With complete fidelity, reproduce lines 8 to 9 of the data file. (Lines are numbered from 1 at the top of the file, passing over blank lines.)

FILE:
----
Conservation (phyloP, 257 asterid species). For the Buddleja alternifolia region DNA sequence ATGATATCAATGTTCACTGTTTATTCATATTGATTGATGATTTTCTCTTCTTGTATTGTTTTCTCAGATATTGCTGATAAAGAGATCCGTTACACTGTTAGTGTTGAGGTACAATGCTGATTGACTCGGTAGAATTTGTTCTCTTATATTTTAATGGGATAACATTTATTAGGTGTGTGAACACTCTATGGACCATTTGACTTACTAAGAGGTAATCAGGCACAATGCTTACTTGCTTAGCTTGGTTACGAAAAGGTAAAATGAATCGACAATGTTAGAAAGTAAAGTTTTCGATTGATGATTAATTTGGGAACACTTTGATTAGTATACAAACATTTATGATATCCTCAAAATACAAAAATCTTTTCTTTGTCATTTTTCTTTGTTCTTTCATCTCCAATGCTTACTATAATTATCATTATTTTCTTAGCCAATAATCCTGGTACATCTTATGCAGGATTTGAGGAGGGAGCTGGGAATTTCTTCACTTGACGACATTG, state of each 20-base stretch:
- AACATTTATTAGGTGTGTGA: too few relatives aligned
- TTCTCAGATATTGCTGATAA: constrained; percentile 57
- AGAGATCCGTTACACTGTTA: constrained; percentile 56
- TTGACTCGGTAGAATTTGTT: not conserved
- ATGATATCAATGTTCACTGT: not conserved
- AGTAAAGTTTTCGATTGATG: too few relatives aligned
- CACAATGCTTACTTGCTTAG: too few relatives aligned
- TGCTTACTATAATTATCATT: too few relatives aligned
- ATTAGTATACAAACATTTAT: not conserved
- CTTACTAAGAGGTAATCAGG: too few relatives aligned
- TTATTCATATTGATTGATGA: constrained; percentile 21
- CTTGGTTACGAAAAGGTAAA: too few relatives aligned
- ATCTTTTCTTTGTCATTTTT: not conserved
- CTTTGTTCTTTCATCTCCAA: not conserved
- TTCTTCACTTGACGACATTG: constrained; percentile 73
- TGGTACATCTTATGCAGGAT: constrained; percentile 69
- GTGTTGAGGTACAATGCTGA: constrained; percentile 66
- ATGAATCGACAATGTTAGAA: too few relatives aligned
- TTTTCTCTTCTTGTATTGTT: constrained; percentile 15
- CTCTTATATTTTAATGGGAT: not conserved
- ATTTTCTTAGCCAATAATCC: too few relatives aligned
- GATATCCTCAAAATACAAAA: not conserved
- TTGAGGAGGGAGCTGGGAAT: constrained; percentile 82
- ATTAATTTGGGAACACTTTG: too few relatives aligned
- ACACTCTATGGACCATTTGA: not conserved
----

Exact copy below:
- CACAATGCTTACTTGCTTAG: too few relatives aligned
- TGCTTACTATAATTATCATT: too few relatives aligned